Think of it this way. The 14th Amendment, gives "equal protection under law", which is used as the basis for Federal Housing Equality, which DOES apply to private lenders. If YouTube (a private content hoster) can violate the user's 1st Amendment rights on their private property, then private lenders and landowners / landlords should be able to discriminate however they please. Don't want Guns? Don't want Blacks? Don't want Whites? Fine, "Private Property", feel free to make rules that violate the 14th Amendment. It's "Private", right?

Or, maybe Liberals shouldn't be allowed to have it both ways, and have both "Equal Housing", and NOT "Freedom of Speech". So, therefore, content providers and hosters, MUST be FORCED to abide by the 1st Amendment, JUST LIKE private lenders and landowners and landlords, are FORCED to abide by the 14th Amendment (and offer Equal Housing).

Are you following this train of thought?

Edit: Besides "Net Neutrality",we need "Content Neutrality", for "public speech (content-hosting) services".

However, there needs to be a provision to deal with "spam", although, I think, in order to conform with the law in that sort of world, it would have to be an opt-in option to curation. The default user view would be with "spam included", and then and only then, would the user then be able to select a "spam filtered" content list. So as to prevent violations of the law.
I don't entirely disagree with you in principal, but I imagine much of the 14th's necessity was based on the fact you can't avoid living in a house, so discrimination on that substantially impacts a citizen's life. Youtube is a little different, as it's not necessary for life + livelihood, so I don't really know that the Govt would step in and dictate how they need to behave.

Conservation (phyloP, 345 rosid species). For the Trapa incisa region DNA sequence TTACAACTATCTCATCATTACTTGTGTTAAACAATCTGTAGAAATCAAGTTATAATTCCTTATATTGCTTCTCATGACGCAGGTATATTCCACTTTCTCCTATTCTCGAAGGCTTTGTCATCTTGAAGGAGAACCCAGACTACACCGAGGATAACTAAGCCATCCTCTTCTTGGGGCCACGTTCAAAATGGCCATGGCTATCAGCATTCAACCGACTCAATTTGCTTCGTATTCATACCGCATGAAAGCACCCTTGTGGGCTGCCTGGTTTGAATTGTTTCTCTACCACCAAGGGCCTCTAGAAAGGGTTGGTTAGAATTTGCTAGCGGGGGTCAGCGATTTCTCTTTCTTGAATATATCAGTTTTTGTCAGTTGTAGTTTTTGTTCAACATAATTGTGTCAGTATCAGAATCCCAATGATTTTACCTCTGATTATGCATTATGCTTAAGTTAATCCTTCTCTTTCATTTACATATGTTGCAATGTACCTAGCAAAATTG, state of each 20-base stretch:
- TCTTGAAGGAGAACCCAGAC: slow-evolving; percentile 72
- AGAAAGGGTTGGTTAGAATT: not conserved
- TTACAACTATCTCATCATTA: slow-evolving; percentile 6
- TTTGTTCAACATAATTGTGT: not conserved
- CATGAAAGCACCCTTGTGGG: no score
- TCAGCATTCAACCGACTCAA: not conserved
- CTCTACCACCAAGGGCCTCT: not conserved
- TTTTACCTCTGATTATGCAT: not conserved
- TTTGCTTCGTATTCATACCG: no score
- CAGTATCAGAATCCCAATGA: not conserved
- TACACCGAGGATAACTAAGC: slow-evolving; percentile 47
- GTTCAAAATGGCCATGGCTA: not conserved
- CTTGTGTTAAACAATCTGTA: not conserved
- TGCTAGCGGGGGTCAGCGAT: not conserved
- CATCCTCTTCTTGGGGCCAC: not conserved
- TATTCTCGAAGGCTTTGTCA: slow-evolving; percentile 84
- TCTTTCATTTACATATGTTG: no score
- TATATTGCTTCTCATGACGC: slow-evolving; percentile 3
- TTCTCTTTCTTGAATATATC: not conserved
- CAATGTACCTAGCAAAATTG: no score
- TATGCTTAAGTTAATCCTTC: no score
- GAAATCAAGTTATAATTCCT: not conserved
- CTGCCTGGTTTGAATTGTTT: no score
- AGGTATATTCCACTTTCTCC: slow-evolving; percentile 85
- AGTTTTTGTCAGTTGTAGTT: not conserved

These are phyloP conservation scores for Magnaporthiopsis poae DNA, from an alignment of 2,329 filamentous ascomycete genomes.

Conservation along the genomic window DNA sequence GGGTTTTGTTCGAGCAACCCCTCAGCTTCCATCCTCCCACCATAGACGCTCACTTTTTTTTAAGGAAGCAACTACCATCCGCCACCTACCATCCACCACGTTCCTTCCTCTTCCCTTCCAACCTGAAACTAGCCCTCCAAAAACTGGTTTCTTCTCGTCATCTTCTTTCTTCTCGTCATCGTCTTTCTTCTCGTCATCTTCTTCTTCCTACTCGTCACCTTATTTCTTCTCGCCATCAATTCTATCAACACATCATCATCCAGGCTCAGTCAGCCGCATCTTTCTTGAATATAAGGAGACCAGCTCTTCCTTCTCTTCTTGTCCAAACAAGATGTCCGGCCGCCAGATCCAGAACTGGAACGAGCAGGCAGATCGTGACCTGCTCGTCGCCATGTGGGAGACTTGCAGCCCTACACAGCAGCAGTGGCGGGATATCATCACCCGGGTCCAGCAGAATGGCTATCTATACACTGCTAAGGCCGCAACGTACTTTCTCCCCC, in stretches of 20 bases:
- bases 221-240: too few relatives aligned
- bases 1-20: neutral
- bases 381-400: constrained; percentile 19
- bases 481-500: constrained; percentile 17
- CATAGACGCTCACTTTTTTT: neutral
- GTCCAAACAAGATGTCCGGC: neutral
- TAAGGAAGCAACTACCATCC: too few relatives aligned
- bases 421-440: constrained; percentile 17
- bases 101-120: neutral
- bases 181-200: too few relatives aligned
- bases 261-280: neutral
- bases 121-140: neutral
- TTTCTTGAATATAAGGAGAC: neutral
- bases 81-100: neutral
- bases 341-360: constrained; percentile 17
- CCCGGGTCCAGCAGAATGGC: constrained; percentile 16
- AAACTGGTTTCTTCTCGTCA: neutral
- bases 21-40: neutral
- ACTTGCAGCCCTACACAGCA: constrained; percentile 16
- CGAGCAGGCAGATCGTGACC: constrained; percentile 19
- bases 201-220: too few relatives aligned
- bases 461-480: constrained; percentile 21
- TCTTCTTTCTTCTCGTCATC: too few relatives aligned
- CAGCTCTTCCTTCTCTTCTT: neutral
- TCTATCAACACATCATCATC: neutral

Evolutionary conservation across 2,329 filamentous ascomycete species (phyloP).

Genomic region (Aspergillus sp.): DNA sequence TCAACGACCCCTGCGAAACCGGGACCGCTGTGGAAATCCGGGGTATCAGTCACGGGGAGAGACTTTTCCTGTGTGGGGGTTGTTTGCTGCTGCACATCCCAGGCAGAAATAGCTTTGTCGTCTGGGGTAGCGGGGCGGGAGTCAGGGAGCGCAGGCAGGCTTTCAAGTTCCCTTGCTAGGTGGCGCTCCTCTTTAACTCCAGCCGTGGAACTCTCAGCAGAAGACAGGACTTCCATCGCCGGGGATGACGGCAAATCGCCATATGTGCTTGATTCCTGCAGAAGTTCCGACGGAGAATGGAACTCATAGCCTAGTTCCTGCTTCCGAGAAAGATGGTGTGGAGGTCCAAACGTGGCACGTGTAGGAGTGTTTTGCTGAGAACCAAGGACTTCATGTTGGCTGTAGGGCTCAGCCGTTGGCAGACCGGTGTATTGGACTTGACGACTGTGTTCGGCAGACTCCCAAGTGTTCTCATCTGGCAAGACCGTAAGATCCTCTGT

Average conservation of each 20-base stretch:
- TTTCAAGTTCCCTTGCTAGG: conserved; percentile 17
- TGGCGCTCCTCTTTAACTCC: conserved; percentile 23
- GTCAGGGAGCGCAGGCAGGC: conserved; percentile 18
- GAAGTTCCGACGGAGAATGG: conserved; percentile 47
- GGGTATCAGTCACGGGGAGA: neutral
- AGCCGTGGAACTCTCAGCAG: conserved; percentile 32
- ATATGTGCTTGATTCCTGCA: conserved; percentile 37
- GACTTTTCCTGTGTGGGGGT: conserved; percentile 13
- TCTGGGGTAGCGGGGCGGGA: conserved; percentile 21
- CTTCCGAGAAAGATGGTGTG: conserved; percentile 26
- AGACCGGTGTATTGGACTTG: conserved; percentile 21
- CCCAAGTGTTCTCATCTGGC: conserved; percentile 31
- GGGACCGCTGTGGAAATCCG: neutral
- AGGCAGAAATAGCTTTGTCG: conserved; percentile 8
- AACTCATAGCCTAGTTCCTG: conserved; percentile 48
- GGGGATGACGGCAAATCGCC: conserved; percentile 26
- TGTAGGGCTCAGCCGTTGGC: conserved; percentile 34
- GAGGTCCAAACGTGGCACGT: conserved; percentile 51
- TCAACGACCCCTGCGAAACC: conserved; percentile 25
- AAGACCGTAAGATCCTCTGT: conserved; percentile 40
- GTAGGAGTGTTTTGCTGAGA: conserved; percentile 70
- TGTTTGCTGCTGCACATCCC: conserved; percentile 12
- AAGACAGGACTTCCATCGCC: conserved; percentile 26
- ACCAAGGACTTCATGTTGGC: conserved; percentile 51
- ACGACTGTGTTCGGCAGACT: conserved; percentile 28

That may be splitting hairs and irrelevant to many though depending on their view. I personally feel that all orgs should be beholden to 1A (and other A) freedoms, but I understand that this could potentially cause issues in Real People World
 

pmv

Lifer
May 30, 2008
10,677
5,400
136
That makes about as much sense as "If your ISP is censoring / blocking certain sites, then just... start your own ISP!"

Face it, these "content conduits", whether they be physical wiring plants (like ISPs), or virtual communities (like YouTube), they need to be subject to regulations, to permit enforce proper 1st Amendment rights.

Edit: (And if the gov't won't regulate these "private" parties, to force them to comply with the law, then they should nationalize them, yes, nationalize YouTube. Get it away from the Liberal Censorship Machine.)

What a topsy-turvy world. Traditionally it was the left pointing out the absence of real free speech when people like Murdoch own most of the media, and calling for such media empires to be subject to state control. And it tended to be the left that complained about the public street being replaced by private shopping malls, with their private restrictions on what sort of political activity could be allowed there. And the right responded by insisting that was Stalinism and that private media should be able to carry whatever it chose.

I think you have _a bit_ of a point (I'm unsure how things like YouTube and Facebook should be regarded, legally), but where were you when it was the right who controlled most of the media?

What was your opinion when "Clear Channel" and their radio stations boycotted the Dixie Chicks for bad-mouthing Bush, for example?
 

vi edit

Elite Member
Super Moderator
Oct 28, 1999
61,925
6,704
126
Freedom of speech is negated by terms of service/use. It's no longer applicable. Businesses have a right to protect themselves. People have a right to not use businesses they don't agree with. That's how our country works. This forum is a perfect example. We have terms of use and forum rules that prohibit certain behavior, topics, and posting types. This is to protect the company that provides the forums and an attempts to foster positive community interactions.

It's the same for Youtube. They are trying to minimize legal risk and provide an environment that they feel is more appropriate to encouraging community growth. That is their legal right.
 

deathBOB

Senior member
Dec 2, 2007
552
211
116
Honestly, it should. You know why?

Think of it this way. The 14th Amendment, gives "equal protection under law", which is used as the basis for Federal Housing Equality, which DOES apply to private lenders. If YouTube (a private content hoster) can violate the user's 1st Amendment rights on their private property, then private lenders and landowners / landlords should be able to discriminate however they please. Don't want Guns? Don't want Blacks? Don't want Whites? Fine, "Private Property", feel free to make rules that violate the 14th Amendment. It's "Private", right?